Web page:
We hit all the expected notes: the policemen have differing opinions of guilt based on little more than surmise that they should be above, obvious lines of enquiry are neglected, Preistley is subject to speculations that he may be losing his touch when he doesn’t agree with the Stupid Waton’s ideas and is reduced to a narrative gadfly throughout — doubtless vexed by the dull-headedness of these two who are about to let someone chouse justice — and you tolerate it all with a sort of rictus grin and the sinking feeling that it’s not going to get better. There are certainly points of interest — blood groups are numbered here where I thought they had always been lettered, trains from Torquay form Paddington now take 27 minutes less on average than they did in 1936, Priestley’s criticism of trial by jury is a surprisingly ascerbic moment in an otherwise gentle tale — but it rarely enagages by doing anything terribly interesting or, fatally, anything surprising.
And yet, for all that, it’s a remarkably functional piece — easy to read, easy to follow (however, the speculative hoops Hanslet and Waghorn jump through to keep their pet theories alive did make my eyes glaze over at times), mindful of practicalities, and difficult to dismiss as entirely without merit. It’s difficult not to enjoy for what it is, but it hardly makes me want to rush out and seize more Rhode/Burton. Puzzle Doctor recommends The Robthorne Mystery (1934) as Rhode’s magnum opus, and nebulous rumours continue to whirl that this and others might be on the way from Dead Street Press, so I hope there’s something in their (potential) selection that inspires a bit more excitement in the man and his work. I still can’t shake the feeling that he would be better regarded today if he’d written about a quarter of the 160+ books he did, but come back on Saturday for more on that front.
Laura @ Dead Yesterday: Jimmy frequently laments that they keep finding more clues without coming any closer to a solution. What he actually means is that the new clues aren’t bringing them any closer to their preferred solution, which is something else altogether. Come on, Jimmy, if your evidence doesn’t fit the theory, change the theory to fit the evidence!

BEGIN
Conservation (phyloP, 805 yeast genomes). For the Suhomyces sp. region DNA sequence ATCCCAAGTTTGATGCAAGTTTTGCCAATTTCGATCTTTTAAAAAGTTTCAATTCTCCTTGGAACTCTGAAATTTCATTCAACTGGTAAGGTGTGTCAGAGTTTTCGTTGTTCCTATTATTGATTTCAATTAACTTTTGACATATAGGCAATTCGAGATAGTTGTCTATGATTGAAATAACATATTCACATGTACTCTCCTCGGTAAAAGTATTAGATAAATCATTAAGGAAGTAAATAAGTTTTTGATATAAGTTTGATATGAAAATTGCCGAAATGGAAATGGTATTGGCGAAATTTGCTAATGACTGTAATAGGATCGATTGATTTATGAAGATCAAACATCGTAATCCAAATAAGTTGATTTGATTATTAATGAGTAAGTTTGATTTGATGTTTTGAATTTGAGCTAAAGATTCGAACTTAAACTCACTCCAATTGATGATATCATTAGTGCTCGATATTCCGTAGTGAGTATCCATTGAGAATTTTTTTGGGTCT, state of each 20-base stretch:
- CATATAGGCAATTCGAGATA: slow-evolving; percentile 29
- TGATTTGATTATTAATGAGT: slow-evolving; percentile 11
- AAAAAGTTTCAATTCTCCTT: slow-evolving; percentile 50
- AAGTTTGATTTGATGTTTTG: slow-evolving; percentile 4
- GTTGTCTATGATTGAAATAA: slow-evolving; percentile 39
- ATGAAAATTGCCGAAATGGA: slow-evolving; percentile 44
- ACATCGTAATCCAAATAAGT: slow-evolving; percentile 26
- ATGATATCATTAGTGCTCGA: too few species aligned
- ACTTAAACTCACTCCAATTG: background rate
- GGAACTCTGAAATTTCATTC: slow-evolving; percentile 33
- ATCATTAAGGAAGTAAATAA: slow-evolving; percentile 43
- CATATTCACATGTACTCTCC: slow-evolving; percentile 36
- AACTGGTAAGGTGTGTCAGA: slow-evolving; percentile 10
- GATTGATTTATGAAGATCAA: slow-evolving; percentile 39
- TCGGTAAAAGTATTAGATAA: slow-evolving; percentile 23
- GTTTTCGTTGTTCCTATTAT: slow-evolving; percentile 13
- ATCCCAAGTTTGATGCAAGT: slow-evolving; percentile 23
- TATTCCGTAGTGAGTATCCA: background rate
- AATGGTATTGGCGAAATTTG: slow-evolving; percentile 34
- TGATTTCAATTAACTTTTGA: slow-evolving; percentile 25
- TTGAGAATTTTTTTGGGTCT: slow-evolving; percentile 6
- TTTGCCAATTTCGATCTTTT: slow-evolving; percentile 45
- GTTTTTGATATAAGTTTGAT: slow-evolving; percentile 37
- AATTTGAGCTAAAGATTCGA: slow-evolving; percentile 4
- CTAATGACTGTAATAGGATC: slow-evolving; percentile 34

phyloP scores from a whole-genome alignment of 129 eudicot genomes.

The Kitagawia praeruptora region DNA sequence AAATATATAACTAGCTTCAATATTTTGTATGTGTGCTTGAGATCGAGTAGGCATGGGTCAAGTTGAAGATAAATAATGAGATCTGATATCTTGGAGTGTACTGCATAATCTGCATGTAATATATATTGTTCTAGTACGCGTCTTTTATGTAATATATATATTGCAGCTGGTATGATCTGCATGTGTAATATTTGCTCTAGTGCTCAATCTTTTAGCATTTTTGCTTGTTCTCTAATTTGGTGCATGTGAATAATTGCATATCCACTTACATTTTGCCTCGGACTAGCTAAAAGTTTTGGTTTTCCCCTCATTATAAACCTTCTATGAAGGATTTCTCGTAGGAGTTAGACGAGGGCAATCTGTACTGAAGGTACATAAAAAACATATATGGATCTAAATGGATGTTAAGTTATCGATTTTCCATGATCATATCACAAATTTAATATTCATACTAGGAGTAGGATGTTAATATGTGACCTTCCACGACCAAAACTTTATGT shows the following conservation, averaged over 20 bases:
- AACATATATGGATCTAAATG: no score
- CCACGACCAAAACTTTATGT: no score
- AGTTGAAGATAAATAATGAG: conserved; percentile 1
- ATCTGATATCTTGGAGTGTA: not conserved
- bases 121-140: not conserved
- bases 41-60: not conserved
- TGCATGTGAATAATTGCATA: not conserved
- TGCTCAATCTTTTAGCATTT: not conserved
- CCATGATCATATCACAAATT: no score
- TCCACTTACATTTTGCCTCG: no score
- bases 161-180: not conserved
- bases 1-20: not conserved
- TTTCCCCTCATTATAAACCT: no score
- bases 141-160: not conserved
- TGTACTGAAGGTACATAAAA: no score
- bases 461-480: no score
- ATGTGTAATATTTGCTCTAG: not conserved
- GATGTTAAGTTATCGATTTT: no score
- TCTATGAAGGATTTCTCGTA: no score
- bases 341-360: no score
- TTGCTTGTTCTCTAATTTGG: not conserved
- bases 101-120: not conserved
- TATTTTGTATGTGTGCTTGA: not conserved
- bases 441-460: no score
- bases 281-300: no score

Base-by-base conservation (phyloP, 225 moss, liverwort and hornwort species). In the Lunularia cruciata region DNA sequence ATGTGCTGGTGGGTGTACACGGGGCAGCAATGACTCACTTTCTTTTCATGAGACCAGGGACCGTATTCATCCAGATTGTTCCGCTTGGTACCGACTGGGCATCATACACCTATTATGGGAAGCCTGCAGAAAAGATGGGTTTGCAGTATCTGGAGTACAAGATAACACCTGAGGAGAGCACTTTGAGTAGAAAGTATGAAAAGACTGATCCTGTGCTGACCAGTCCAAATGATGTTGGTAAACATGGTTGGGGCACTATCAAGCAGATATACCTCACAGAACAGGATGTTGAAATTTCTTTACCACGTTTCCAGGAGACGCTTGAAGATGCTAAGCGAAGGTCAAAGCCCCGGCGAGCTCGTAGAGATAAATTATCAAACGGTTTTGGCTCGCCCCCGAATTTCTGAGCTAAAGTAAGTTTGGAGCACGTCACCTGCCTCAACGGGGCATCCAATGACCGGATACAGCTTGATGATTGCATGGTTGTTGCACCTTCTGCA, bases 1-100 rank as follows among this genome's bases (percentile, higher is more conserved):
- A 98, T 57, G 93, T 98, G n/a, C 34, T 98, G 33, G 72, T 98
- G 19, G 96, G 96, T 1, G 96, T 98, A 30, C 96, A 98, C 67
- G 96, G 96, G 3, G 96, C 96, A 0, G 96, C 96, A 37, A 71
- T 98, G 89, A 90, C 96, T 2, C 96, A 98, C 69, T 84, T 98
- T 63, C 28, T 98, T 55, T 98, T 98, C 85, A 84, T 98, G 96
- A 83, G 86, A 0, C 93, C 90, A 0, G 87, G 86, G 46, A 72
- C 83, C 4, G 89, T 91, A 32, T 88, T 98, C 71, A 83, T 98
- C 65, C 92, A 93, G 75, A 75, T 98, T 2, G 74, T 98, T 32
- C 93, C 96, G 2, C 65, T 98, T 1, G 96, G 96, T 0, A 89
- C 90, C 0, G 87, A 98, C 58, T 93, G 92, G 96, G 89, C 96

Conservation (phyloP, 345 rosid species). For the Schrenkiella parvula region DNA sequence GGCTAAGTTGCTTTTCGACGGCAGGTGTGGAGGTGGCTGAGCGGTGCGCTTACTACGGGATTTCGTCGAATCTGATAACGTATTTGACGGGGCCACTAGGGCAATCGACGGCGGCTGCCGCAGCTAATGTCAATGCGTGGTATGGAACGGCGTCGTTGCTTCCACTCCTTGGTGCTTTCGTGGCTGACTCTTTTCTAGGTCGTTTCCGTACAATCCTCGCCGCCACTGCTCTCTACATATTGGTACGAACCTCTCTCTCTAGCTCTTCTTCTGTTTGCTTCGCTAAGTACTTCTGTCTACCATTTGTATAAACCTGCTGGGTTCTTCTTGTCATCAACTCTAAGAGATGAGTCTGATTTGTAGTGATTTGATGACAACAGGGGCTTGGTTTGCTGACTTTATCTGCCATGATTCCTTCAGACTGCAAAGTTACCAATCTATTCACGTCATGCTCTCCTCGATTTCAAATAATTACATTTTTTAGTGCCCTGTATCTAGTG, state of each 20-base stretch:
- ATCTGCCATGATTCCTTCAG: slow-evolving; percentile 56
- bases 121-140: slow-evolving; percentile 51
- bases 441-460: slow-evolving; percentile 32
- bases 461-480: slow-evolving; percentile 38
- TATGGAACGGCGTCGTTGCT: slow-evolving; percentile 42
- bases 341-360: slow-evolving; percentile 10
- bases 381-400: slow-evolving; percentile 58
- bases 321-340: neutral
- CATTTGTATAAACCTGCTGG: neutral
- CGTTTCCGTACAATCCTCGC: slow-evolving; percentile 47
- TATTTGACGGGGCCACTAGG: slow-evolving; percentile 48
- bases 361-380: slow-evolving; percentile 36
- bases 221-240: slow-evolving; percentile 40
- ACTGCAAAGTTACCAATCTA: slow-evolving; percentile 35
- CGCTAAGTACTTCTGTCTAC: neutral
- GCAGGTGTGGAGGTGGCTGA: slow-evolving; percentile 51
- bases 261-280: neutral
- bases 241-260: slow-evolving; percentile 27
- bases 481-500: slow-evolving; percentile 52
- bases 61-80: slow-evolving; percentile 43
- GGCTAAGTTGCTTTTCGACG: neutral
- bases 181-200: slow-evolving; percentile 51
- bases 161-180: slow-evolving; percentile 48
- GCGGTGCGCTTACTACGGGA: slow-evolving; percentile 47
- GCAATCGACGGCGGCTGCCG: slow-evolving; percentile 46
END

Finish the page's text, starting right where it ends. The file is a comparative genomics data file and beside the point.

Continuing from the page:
Jason Half: Superintendent Hanslet assumes the rather utilitarian role that many official police characters perform in these stories: he is very capable of collecting evidence and advancing theories, but his energy with these tasks is directly proportional to the limits of his thinking. (This must be so in order for the brilliant amateur detective to take the reins and deliver the solution before the plodding copper can.) The paradox here is that Rhode paints Hanslet as a man who, upon hearing that feline blood is found at the scene of a mighty fight inside a room, has a mind nimble enough to imagine a tussle with an escaped tiger may have occurred, but is not intuitive enough to think that a person may have used cat’s blood for the purposes of misdirection. It’s a strange tightrope walk between intelligence and ignorance, and I’m not sure that the author keeps his character convincingly in the air at all times.
D for Doom @ Vintage Pop Fictions: This is golden age detective fiction at its purest. No romance sub-plots, no time wasted on characterisation, just an intricate plot that works like clockwork and a remorselessly logical detective (although despite his devotion to logic I personally find Priestley to be quite entertaining as a character). Death at Breakfast achieves exactly what it sets out to achieve. Highly recommended.
John Rhode on The Invisible Event
The Murders in Praed Street (1928)
Mystery at Olympia, a.k.a. Murder at the Motor Show (1935)
Death at Breakfast (1936)
Invisible Weapons (1938)
Fatal Descent, a.k.a. Drop to His Death (1939) [w’ Carter Dickson]
Miles Burton on The Invisible Event